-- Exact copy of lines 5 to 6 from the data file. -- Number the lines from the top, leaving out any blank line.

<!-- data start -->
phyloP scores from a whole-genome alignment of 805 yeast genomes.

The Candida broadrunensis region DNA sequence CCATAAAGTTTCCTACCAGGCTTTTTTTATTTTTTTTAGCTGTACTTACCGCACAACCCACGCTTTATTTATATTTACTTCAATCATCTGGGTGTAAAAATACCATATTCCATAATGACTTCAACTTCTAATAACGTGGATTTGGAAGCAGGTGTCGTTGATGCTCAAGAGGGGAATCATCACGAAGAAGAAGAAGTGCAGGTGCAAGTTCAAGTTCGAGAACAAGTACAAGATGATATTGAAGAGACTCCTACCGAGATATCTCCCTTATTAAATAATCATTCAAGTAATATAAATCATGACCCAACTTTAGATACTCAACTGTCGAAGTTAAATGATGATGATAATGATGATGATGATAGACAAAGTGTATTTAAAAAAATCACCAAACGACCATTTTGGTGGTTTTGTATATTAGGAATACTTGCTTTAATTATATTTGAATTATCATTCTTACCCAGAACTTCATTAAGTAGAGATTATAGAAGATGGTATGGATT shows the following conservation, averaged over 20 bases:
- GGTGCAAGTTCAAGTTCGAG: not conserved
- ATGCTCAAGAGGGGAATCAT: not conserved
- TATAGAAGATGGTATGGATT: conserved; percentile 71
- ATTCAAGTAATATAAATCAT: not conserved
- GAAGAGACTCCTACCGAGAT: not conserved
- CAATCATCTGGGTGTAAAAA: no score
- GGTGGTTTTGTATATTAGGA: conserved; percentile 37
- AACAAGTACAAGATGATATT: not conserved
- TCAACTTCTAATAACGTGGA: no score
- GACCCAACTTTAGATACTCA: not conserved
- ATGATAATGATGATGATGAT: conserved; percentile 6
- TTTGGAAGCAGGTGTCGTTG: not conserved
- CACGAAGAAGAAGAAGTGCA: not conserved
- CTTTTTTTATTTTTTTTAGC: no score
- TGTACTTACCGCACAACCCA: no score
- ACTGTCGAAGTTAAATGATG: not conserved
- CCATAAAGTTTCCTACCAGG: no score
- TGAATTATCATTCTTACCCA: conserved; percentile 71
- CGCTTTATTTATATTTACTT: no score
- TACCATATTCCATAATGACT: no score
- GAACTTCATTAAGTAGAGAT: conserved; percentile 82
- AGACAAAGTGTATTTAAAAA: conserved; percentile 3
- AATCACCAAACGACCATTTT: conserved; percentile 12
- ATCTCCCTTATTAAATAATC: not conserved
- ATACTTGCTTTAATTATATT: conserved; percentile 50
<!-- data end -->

- TATAGAAGATGGTATGGATT: conserved; percentile 71
- ATTCAAGTAATATAAATCAT: not conserved